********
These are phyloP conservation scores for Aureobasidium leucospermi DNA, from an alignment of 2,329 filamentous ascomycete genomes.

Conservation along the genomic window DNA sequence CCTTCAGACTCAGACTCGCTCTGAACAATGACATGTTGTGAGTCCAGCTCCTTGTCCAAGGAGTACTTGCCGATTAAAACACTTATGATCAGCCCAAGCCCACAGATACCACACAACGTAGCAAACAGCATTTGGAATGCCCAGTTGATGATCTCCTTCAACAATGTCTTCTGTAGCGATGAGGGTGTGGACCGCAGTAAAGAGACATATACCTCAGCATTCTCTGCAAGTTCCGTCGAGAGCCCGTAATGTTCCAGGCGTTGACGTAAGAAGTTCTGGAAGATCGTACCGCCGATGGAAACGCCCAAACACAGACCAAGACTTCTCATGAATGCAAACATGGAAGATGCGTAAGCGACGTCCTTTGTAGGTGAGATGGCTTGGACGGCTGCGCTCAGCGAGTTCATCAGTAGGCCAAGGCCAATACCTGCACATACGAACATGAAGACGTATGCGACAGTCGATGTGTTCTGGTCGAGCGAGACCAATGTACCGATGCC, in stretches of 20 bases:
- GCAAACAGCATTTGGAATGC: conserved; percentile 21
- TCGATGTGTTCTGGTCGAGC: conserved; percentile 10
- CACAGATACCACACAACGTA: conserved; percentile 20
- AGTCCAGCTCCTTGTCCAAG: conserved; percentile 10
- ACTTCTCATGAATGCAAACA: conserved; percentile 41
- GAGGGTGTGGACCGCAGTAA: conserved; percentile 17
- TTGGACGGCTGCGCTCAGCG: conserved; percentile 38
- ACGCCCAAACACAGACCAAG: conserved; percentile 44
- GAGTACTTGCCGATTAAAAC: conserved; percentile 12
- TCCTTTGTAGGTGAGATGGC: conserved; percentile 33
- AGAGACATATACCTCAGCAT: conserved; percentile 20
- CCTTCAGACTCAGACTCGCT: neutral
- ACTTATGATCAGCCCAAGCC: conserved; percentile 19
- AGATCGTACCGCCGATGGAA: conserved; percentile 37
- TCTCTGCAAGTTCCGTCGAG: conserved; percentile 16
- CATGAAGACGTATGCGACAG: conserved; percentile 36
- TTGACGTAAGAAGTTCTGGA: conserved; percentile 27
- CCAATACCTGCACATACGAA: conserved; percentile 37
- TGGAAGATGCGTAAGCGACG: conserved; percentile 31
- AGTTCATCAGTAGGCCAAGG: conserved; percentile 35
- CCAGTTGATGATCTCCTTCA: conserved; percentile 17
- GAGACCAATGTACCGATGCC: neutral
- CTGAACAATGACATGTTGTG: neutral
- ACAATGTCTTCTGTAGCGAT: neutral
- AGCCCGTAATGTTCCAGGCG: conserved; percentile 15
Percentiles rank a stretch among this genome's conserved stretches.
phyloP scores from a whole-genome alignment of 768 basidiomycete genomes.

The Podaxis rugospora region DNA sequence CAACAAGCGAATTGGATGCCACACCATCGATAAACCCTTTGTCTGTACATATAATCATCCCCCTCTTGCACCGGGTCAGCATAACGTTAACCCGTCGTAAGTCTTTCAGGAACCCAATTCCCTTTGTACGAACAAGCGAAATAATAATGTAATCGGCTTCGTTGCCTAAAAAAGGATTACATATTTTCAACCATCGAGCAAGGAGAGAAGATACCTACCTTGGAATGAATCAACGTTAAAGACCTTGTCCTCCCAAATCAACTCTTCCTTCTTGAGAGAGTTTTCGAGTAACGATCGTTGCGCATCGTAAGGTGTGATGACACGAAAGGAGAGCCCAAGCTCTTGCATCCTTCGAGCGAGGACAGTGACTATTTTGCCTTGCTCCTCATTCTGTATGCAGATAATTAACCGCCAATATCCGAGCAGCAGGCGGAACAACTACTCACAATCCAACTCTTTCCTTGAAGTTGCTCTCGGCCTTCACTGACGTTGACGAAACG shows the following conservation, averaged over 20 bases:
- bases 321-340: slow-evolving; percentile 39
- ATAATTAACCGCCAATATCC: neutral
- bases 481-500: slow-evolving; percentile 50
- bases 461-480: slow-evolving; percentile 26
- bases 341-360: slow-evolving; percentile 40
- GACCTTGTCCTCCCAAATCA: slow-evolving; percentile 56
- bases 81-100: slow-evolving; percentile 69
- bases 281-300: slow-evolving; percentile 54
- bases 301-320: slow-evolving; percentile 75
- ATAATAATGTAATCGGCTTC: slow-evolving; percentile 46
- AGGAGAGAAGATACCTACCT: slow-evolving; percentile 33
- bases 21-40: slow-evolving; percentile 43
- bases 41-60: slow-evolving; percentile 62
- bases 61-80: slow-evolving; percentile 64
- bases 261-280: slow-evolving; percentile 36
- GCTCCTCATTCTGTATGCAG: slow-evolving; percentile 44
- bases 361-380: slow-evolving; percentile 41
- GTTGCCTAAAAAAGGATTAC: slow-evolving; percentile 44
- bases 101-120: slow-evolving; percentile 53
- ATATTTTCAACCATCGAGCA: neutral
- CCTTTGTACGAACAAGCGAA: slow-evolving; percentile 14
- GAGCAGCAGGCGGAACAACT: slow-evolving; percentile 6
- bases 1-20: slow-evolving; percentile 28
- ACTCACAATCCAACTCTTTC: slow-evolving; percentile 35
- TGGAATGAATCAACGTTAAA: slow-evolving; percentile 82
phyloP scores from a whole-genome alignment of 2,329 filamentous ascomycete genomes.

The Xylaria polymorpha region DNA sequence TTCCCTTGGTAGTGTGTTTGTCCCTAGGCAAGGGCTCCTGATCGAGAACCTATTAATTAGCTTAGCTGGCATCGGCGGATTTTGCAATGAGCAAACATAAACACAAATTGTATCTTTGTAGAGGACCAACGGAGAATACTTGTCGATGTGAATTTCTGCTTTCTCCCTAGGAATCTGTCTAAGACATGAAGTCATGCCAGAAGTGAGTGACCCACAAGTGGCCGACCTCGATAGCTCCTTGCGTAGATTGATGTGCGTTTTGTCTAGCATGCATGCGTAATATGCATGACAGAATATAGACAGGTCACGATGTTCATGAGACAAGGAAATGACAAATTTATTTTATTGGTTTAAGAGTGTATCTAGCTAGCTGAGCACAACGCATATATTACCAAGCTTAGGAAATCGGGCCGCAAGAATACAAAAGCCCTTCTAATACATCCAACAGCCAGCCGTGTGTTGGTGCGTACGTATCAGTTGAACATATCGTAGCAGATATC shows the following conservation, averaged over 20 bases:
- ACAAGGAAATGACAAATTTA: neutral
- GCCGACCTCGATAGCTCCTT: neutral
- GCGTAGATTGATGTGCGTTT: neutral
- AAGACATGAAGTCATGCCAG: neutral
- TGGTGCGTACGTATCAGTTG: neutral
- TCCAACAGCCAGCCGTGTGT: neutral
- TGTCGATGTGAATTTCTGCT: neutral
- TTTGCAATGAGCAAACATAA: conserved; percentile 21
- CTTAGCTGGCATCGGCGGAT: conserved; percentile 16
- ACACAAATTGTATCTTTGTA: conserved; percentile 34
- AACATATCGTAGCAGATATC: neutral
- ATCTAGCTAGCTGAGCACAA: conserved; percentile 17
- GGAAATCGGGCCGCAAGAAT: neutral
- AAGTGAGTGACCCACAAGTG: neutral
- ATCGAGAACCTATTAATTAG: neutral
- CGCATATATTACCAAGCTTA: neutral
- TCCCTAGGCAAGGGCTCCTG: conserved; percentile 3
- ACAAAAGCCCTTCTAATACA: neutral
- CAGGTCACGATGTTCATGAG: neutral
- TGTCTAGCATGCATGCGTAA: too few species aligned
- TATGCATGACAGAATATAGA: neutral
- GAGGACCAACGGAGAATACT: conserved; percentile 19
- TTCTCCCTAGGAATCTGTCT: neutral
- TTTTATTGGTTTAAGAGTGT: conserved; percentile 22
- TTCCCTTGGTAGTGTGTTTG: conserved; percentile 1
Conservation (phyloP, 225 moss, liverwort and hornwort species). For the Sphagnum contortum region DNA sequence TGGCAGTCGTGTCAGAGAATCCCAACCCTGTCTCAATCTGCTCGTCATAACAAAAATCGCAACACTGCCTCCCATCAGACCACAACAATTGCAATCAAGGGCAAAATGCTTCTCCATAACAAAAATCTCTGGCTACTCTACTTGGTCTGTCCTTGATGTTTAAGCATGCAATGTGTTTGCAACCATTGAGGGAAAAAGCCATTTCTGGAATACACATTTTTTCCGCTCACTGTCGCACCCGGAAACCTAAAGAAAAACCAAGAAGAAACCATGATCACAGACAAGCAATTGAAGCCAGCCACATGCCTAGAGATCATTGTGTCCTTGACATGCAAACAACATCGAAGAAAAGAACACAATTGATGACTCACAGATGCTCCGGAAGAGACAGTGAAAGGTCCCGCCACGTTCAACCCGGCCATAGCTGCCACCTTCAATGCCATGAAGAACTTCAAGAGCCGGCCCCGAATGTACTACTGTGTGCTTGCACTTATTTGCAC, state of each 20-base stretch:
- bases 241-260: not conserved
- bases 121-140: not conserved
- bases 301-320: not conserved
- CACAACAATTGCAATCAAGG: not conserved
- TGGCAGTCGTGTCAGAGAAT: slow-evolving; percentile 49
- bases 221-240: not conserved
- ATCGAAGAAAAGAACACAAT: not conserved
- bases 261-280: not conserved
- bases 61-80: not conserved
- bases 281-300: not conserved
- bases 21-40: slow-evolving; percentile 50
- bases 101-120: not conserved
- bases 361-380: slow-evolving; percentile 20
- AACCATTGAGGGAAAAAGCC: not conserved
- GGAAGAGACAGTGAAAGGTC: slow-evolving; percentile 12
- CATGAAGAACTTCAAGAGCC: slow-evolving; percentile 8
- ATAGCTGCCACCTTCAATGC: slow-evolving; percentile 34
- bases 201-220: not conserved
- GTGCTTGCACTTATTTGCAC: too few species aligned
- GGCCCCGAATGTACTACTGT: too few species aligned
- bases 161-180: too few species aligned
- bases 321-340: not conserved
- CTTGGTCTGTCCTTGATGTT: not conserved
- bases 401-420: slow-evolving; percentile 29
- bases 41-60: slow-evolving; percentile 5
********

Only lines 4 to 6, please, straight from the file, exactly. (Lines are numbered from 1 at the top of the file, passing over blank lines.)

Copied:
- TCGATGTGTTCTGGTCGAGC: conserved; percentile 10
- CACAGATACCACACAACGTA: conserved; percentile 20
- AGTCCAGCTCCTTGTCCAAG: conserved; percentile 10